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Comp Biochem Physiol A Mol Integr Physiol. 2006 Mar;143(3):292-8. Epub 2006 Jan 20.

The effects of pH and the iron redox state on iron uptake in the intestine of a marine teleost fish, gulf toadfish (Opsanus beta).

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Division of Health and Life Sciences, King's College London, 150 Stamford Street, London, SE1 9NN, UK.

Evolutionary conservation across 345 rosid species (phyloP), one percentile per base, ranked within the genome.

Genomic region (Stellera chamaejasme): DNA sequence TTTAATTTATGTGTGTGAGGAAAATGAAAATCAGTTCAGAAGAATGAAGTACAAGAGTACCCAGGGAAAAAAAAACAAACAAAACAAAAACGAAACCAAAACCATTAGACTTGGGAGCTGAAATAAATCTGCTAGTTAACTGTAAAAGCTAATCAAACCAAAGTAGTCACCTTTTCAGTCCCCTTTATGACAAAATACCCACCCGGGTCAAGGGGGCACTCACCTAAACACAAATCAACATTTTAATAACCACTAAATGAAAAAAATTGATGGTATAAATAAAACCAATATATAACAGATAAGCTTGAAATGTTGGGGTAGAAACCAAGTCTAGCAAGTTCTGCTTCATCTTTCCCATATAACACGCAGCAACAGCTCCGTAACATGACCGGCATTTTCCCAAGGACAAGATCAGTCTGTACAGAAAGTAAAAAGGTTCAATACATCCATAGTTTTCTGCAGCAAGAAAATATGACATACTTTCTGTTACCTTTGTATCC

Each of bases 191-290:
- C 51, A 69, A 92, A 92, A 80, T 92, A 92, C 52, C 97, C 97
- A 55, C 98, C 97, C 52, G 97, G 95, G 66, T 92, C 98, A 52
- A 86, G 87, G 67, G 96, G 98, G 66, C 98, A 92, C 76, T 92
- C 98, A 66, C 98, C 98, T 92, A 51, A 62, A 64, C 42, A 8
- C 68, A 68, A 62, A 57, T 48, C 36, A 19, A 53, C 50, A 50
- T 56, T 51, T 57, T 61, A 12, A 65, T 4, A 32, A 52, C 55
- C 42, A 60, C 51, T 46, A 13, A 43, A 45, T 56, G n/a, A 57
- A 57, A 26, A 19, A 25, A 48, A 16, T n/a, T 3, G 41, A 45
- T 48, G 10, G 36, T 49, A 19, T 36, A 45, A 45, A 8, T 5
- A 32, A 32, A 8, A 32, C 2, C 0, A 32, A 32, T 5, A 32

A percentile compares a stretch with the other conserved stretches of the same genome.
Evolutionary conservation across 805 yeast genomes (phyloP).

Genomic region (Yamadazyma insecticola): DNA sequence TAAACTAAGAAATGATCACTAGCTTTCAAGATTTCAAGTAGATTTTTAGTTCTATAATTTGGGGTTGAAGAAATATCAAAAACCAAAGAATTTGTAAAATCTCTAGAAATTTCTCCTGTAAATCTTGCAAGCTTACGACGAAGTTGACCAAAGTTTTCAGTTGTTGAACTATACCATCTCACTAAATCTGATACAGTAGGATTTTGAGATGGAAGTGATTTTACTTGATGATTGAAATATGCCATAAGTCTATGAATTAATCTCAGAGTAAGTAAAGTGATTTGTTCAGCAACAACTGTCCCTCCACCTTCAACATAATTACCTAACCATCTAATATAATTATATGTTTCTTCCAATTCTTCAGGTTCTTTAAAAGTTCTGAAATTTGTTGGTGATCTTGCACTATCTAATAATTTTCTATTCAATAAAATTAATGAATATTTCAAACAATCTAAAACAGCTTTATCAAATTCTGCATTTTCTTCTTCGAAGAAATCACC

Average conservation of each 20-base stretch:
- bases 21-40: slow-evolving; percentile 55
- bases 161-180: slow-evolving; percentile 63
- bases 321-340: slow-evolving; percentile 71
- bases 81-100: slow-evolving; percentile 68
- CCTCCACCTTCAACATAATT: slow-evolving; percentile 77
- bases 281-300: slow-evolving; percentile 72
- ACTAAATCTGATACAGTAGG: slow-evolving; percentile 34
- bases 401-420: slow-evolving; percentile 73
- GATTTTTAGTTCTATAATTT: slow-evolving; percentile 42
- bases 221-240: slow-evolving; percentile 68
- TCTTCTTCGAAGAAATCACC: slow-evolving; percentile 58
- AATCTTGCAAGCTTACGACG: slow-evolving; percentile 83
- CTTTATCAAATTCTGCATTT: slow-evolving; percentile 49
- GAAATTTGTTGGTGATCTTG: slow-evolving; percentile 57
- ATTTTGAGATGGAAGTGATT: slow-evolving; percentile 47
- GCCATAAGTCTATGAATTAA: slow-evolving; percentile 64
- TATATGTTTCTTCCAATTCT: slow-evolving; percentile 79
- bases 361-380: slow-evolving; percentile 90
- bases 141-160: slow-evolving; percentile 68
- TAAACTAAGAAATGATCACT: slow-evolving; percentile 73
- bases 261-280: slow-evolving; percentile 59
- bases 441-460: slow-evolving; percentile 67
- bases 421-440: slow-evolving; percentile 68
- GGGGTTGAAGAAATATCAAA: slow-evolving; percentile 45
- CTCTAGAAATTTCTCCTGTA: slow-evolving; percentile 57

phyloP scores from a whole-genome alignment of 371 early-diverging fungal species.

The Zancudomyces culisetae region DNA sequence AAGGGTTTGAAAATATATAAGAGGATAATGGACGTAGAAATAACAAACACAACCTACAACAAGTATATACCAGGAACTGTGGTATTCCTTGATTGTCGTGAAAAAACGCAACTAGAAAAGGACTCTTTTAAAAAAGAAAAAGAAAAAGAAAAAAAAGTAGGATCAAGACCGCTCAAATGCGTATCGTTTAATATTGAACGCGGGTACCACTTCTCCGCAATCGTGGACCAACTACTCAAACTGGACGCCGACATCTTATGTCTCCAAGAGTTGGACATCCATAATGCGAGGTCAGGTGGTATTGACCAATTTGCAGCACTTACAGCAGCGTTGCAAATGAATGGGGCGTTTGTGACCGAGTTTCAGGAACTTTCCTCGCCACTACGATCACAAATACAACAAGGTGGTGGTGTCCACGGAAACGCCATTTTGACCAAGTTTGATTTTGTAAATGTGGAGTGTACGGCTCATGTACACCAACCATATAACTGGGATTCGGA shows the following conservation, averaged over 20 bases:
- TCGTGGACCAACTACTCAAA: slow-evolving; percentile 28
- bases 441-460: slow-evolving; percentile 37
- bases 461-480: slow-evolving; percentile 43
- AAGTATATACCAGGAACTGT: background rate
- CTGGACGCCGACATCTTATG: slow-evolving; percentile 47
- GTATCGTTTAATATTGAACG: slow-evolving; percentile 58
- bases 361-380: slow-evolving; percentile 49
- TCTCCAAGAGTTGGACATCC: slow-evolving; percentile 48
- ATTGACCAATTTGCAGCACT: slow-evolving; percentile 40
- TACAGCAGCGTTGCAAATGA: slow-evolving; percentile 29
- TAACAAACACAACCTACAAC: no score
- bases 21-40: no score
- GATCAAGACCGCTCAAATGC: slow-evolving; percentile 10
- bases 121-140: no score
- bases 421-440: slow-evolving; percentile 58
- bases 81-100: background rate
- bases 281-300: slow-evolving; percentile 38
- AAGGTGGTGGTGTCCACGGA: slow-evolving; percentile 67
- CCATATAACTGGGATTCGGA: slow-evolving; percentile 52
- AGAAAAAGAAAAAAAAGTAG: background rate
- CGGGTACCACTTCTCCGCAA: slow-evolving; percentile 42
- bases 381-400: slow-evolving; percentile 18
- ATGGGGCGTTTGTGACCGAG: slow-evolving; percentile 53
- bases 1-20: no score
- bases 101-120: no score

In the marine teleost intestine the secretion of bicarbonate increases pH of the lumen (pH 8.4 -9.0) and importantly reduces Ca2+ and Mg2+ concentrations by the formation of insoluble divalent ion carbonates. The alkaline intestinal environment could potentially also cause essential metal carbonate formation reducing bioavailability. Iron accumulation was assessed in the Gulf toadfish (Opsanus beta) gut by mounting intestine segments in modified Ussing chambers fitted to a pH-stat titration system. This system titrates to maintain lumen pH constant and in the process prevents bicarbonate accumulation. The luminal saline pH was clamped to pH 5.5 or 7.0 to investigate the effect of proton concentrations on iron uptake. In addition, redox state was altered (gassing with N2, addition of dithiothreitol (DTT) and ascorbate) to evaluate Fe3+ versus Fe2+ uptake, enabling us to compare a marine teleost intestine model for iron uptake to the mammalian system for non-haem bound iron uptake that occurs via a ferrous/proton (Fe2+/H+) symporter called Divalent Metal Transporter 1 (DMT1). None of the redox altering strategies affected iron (Fe3+ or Fe2+) binding to mucus, but the addition of ascorbate resulted in a 4.6-fold increase in epithelium iron accumulation. This indicates that mucus iron binding is irrespective of valency and suggests that ferrous iron is preferentially transported across the apical surface. Altering luminal saline pH from 7.0 to 5.5 did not affect ferric or ferrous iron uptake, suggesting that if iron is entering via DMT1 in marine fish intestine this transporter works efficiently under circumneutral conditions.

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